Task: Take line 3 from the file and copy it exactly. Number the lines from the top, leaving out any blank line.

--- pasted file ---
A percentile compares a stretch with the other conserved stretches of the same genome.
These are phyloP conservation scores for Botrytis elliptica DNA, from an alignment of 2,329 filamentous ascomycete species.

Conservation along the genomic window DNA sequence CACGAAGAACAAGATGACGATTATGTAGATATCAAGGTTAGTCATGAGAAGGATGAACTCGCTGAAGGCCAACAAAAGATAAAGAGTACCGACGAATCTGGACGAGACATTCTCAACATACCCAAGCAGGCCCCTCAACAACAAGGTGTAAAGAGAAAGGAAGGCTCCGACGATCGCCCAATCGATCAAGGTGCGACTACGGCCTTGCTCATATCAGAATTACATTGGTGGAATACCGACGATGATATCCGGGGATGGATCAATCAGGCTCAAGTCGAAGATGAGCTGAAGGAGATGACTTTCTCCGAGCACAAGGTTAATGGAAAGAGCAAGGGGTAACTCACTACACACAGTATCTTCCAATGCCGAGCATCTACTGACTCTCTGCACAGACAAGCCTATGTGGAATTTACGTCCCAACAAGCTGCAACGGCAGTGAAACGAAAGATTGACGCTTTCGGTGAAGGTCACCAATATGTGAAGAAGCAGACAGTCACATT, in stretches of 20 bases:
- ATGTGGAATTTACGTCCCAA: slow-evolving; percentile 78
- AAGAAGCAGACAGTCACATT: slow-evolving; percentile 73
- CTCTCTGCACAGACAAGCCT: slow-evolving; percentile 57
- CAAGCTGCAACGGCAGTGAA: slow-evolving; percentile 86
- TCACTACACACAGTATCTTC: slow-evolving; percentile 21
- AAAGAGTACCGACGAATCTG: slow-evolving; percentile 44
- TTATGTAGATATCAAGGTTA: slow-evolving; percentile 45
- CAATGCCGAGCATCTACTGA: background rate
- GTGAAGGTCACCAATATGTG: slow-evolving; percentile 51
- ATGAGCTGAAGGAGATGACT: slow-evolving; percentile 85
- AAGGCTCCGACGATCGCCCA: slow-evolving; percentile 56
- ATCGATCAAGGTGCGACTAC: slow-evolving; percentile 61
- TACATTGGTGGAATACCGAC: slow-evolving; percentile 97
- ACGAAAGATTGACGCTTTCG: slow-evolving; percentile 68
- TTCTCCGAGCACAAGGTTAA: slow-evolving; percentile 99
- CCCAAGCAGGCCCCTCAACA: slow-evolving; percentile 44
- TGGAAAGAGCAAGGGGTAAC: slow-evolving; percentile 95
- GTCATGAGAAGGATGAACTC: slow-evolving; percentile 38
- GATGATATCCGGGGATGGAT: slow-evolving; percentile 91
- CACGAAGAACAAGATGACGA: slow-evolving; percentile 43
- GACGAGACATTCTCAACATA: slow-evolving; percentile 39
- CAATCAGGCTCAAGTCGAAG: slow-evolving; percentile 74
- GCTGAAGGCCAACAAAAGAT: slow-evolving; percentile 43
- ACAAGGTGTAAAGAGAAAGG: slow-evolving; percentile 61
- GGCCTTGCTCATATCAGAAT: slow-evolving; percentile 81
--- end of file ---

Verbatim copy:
Conservation along the genomic window DNA sequence CACGAAGAACAAGATGACGATTATGTAGATATCAAGGTTAGTCATGAGAAGGATGAACTCGCTGAAGGCCAACAAAAGATAAAGAGTACCGACGAATCTGGACGAGACATTCTCAACATACCCAAGCAGGCCCCTCAACAACAAGGTGTAAAGAGAAAGGAAGGCTCCGACGATCGCCCAATCGATCAAGGTGCGACTACGGCCTTGCTCATATCAGAATTACATTGGTGGAATACCGACGATGATATCCGGGGATGGATCAATCAGGCTCAAGTCGAAGATGAGCTGAAGGAGATGACTTTCTCCGAGCACAAGGTTAATGGAAAGAGCAAGGGGTAACTCACTACACACAGTATCTTCCAATGCCGAGCATCTACTGACTCTCTGCACAGACAAGCCTATGTGGAATTTACGTCCCAACAAGCTGCAACGGCAGTGAAACGAAAGATTGACGCTTTCGGTGAAGGTCACCAATATGTGAAGAAGCAGACAGTCACATT, in stretches of 20 bases: